The second day of the symposium began with a speech by Ruth Venhoven on the ethics of using happiness as a moral rule. Step by step, deconstructing the concept of happiness into hedonistic and eudaemonic happiness and comparing the strengths and weaknesses of each, R. Venhoven concluded that any one moral rule is not enough, and pluralism is necessary for moral choice. He then said that "happiness plus," or a combination of hedonistic and eudaemonic happiness, could indeed become a suitable moral rule.

 Veronika Huta presented her methodology for distinguishing hedonistic and eudaemonic orientation, which was created on the basis of a large amount of data collected over several years. Hedonistic orientation is associated with pleasure and comfort and results with an emphasis on the "here and now", whereas eudemonic orientation is associated with authenticity, meaning, perfection and growth, and also correlates with long-term, global and abstract results.

In his speech, E.N. Osin highlighted the concept of eudaemonic happiness, developed in collaboration with Ilona Boniwell. Based on the philosophical roots of the concept and conducted empirical research, they developed a concept based on eudemonistic experience, self-determination, personal meaning, self-transcendent meaning, openness to experience and the ability to make an effort.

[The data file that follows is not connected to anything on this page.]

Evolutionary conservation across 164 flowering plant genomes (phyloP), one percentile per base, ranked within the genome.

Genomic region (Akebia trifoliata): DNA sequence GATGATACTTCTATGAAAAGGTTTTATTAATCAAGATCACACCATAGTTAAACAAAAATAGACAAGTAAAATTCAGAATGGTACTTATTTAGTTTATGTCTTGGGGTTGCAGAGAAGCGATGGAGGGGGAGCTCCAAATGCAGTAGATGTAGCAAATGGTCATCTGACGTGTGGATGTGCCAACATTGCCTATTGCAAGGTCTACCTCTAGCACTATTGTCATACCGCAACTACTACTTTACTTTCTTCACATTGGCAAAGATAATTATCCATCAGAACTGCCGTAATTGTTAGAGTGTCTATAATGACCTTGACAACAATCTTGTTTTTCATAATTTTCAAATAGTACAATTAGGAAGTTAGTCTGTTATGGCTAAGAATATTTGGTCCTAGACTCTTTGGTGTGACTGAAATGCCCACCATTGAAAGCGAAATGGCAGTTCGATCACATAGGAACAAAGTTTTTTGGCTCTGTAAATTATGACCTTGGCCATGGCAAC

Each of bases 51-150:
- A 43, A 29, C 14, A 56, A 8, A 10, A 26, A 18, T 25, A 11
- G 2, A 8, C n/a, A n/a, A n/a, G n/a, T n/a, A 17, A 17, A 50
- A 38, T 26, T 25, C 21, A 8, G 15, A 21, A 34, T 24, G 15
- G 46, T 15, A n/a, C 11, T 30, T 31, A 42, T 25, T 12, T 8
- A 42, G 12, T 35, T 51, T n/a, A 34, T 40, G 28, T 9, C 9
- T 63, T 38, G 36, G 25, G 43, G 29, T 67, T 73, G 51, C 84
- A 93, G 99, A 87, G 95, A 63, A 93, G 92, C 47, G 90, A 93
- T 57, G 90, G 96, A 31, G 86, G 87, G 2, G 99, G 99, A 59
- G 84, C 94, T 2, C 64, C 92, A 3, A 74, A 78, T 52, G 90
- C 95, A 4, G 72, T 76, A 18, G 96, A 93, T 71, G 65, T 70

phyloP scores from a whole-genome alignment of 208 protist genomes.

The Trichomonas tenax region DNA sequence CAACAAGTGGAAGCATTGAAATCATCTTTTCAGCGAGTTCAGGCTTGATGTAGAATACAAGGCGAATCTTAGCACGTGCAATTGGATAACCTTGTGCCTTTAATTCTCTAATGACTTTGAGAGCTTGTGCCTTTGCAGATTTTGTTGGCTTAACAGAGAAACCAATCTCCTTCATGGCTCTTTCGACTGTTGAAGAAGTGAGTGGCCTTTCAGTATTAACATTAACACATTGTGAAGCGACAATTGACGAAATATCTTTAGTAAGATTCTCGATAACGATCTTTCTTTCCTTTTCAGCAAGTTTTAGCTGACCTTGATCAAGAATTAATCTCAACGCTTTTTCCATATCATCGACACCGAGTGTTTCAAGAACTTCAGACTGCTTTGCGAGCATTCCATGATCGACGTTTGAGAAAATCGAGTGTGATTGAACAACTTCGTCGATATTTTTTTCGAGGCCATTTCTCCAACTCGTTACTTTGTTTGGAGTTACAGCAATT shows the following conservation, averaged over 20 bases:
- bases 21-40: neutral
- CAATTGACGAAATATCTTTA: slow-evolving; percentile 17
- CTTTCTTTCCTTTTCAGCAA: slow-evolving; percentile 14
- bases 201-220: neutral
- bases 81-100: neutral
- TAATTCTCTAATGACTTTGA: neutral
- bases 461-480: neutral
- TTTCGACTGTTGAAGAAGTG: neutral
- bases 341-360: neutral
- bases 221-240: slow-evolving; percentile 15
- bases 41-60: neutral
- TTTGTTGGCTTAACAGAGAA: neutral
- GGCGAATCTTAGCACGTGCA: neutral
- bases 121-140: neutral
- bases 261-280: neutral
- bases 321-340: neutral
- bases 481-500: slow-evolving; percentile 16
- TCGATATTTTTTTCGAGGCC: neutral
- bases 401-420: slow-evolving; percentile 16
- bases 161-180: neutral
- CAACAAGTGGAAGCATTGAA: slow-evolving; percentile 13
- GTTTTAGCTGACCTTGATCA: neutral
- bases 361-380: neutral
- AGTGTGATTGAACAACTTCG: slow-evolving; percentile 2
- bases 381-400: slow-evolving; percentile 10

In addition, a number of researchers presented their posters:
 • Paths to well-being: an optimistic attributive style as a mediator of the effect of the influence of basic psychological needs (T. Gordeeva, O. Sychev, M. Lunkina);
 • Healthy self-esteem as a predictor of subjective well-being, optimism and academic achievements in adolescence (M. Lunkina);
 • Enjoyment of the moment is a predictor of subjective happiness, mental well-being (V. Titova, T. Gordeeva);
 • A view through personal development: when awareness and self-reflection are in balance (A. Tonkih, V. Kostenko);
 • Learning about being as a basic competence in higher education: teaching personal strengths and evaluation from the point of view of happiness? (A. Belykh);
 • Meaningfulness as a general characteristic of the presence of inner significance - well-being, morality, contribution and authenticity as types of inner values (F. Martela);
 • Evaluation of the Russian version of the short flow scale: some preliminary results (L. Alexandrova, I. Lvova);
 • Social environment and subjective well-being in rural adolescents (S. Tulupo, V. Dashieva, L. Alexandrova).

At the end of the Symposium, a round table was held at which participants discussed the emerging concept of eudaimonia and the directions of future research on this topic. D.A. Leontiev noted that the Symposium was successful, its goals were achieved, and it provides opportunities for the start of new series of joint research. K. Sheldon called the Symposium "an interesting and bold attempt to solve some persistent problems in the field of positive psychology related to the definition of the concept and concept of happiness and the allocation of higher and lower forms of happiness." Veronika Huta added that the participants of the symposium reached a high level of agreement, and although there is still a long way to go, significant progress has already been made.